2. Coleman, James S. 1988. ‘Social Capital in the Creation of Human Capital.’ The American Journal of Sociology 94: S95. ^
  3. Portes, Alejandro. 1998. “Social capital: its origins and applications in modern sociology.” Annual Review of Sociology 24: 1-25. ^
  4. Putnam, Robert D. 1995. “Bowling alone: America’s declining social capital.” Journal of Democracy 6: 65-78. ^
  5. Sampson, Robert J, Jeffrey D Morenoff, and Felton Earls. 1999. “Beyond Social Capital: Spatial dynamics of collective efficiancy for children.” American Journal of Sociological Review 64: 633-60. ^
  6. Kilby, Patrick. 2002. ‘Social capital and civil society.’ Pp. 1-15. Canberra: National Centre for Development Studies at ANU. ^
  7. Adler, Paul S, and Seok-Woo Kwon. 2002. ‘Social Capital: Prospects For a New Concept.’ Academy of Management. The Academy of Management Review 27: 17-40. ^
  8. Buys, Laurie, and Val Bow. 2002. ‘The impact of privacy on social capital.’ in Social Change in the 21st Century Conference. Brisbane: QUT. ^
  9. Newton, Kenneth. 1997. “Social Capital and Democracy.” American Behavioral Scientist 40: 575-586. ^
  10. Slangen, Louis H. G., G. Cornelis van Kooten, and Pavel Suchanek. 2003. “Institutions, social capital and agricultural change in central and eastern Europe.” Journal of Rural Studies In Press, Corrected Proof. ^
  11. Kilpatrick, Sue, Rowena Bell, and Ian Falk. 1998. ‘Groups of Groups: the role of group learning in building social capital.’ Pp. 13. Launceston: Centre for Research and Leaning in Regional Australia. ^
  12. Sander, Thomas H. 2002. “Social capital and new urbanism: leading a civic horse to water.” National Civic Review 91: 213-221. ^
  13. Brewer, Gene A. 2003. ‘Building Social Capital: Civic Attitudes and Behavior of Public Servants.’ Journal of Public Administration Research and Theory 13: 5-26. ^
  14. Baum, FE, and AM Ziersch. 2003. ‘Social Capital.’ Journal of Epidemiology Community Health 57: 320-3. ^
  15. Hogan, David, and David Owen. 2000. ‘Social capital, active citizenship and political equality in Australia.’ Pp. 74 – 104 in Social capital and public policy in Australia, edited by Ian Winter. Melbourne: National Library of Australia. ^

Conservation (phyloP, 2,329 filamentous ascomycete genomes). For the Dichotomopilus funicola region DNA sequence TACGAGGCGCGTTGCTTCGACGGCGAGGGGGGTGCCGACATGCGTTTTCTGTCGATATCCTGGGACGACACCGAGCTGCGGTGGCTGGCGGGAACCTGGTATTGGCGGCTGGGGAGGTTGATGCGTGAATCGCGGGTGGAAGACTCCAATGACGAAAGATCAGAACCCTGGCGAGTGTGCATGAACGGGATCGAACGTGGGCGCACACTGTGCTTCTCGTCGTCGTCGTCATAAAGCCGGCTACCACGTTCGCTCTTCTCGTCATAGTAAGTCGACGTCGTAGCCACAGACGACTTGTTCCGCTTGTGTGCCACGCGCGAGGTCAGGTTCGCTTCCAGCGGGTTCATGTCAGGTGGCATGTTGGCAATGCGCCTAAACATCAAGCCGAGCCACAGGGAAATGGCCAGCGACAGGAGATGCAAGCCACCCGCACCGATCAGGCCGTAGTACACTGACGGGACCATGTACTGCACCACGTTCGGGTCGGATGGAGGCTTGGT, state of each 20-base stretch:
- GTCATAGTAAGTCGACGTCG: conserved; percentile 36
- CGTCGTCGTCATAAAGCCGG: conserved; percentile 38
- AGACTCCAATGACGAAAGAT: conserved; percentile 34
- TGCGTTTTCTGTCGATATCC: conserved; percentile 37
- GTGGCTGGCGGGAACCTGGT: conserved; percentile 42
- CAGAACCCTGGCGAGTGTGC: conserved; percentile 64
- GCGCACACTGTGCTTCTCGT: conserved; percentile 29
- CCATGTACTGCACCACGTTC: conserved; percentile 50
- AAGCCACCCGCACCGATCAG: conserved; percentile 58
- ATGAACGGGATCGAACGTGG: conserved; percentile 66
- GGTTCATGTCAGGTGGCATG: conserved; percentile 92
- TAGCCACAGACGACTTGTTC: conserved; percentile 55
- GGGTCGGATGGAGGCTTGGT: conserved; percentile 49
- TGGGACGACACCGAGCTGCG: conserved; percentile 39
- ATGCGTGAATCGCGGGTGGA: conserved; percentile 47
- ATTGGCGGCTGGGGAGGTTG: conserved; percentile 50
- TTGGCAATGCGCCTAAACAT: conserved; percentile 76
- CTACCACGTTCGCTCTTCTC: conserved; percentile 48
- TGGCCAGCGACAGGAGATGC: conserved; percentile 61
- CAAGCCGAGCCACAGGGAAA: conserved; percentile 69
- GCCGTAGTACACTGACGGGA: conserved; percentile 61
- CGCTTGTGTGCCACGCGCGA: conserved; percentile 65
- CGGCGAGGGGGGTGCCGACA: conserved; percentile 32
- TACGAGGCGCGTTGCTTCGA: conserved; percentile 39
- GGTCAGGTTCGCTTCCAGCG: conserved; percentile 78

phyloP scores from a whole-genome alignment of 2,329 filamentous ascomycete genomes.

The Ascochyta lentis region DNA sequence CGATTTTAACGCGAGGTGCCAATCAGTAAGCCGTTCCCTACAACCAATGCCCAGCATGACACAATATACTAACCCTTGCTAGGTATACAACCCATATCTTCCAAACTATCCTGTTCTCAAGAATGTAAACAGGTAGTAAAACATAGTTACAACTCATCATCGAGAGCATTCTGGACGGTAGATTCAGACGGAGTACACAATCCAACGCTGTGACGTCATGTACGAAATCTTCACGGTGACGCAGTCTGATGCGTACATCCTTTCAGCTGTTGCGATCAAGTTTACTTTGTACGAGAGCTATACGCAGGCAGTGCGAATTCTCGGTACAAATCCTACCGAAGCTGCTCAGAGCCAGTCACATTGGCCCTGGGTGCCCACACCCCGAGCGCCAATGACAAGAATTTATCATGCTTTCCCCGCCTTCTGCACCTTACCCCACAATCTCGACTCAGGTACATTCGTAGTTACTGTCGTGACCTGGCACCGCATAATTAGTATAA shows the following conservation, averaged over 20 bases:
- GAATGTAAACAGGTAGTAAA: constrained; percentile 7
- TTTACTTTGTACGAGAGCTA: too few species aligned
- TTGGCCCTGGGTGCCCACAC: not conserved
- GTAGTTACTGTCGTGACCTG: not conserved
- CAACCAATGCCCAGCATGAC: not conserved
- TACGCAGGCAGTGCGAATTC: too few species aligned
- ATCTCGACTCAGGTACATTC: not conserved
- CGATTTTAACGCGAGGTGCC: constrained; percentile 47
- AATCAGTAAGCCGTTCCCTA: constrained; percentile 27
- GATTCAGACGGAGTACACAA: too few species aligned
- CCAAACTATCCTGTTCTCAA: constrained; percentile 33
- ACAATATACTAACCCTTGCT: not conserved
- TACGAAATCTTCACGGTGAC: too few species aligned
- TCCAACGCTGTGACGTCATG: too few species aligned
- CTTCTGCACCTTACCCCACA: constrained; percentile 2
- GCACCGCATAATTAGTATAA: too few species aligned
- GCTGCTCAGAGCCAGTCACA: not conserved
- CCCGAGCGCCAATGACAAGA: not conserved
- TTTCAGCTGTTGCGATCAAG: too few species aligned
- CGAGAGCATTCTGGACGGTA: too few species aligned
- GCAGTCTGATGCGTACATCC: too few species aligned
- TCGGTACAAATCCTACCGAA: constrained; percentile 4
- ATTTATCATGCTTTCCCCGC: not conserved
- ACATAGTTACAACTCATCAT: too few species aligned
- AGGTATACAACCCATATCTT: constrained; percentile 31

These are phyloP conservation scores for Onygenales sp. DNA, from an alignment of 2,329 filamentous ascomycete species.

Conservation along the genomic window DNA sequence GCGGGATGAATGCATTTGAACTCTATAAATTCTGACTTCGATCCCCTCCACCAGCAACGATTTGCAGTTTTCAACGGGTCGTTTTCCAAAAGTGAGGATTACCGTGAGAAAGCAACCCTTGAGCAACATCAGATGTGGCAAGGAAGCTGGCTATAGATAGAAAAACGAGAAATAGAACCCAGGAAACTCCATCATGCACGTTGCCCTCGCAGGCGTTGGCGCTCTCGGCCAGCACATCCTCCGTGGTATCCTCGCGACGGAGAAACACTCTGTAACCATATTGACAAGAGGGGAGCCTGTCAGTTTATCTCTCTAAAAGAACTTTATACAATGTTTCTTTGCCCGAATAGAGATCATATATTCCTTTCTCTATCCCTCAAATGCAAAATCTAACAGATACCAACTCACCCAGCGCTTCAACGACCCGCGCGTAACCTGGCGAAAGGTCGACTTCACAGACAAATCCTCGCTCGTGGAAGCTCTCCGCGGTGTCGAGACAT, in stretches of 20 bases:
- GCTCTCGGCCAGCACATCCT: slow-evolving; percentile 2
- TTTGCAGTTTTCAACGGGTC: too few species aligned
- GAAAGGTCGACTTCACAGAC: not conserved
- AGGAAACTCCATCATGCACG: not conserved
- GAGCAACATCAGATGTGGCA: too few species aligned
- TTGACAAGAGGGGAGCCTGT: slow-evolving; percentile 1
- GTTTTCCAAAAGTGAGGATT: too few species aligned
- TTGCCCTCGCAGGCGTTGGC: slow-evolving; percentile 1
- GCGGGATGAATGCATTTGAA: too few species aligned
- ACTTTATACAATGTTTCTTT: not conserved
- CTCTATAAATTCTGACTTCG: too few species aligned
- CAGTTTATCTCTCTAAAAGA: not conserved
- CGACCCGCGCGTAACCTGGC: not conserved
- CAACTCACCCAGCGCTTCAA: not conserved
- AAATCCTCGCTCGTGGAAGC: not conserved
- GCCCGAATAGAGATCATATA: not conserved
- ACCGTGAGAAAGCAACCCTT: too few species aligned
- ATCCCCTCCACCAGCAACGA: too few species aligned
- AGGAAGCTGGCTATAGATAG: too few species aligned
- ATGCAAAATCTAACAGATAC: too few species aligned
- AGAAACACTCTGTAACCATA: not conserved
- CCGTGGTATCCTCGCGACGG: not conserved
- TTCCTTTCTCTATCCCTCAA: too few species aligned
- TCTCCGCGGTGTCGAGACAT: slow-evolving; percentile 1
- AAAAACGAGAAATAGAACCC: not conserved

16. Robinson, David. 2000. “Social Capital in Action.” Social Policy Journal of New Zealand: 185. ^
  17. Glaeser, Edward L, David Laibson, and Bruce Sacerdote. 2002. ‘An economic approach to social capital.’ The Economic Journal 112: 437-458. ^
  18. Newton, Kenneth. 2001. “Trust, social capital, civil society, and democracy.” International Political Science Review 22: 201-214. ^
  19. Edwards, Bob, and Michael Foley. 1998. ‘Civil society and social capital beyond Putnam.’ American Behavioural Scientist 42: 124-139. ^
  20. Paxton, Pamela. 1999. “Is social capital declining in the United States?  A multiple indicator assessment.” The American Journal of Sociology 105: 88. ^
  21. Aldridge, Stephen, David Halpern, and Sarah Fitzpatrick. 2002. Social Capital: A Discussion Paper. London, England: Performance and Innovation Unit. ^
  22. Onyx, Jenny, and Paul Bullen. 2001. “The different faces of social capital in NSW Australia.” Pp. 45 – 58 in Social Capital and Participation in Everyday Life, edited by Eric M. Uslaner. London: Routledge. ^
  23. Fukuyama, Francis. 2001. ‘Social capital, civil society and development.’ Third World Quarterly 22: 7-20. ^
  24. Fukuyama, Francis. 2002. ‘Social capital and development: The coming agenda.’ SAIS Review 22: 23-37. ^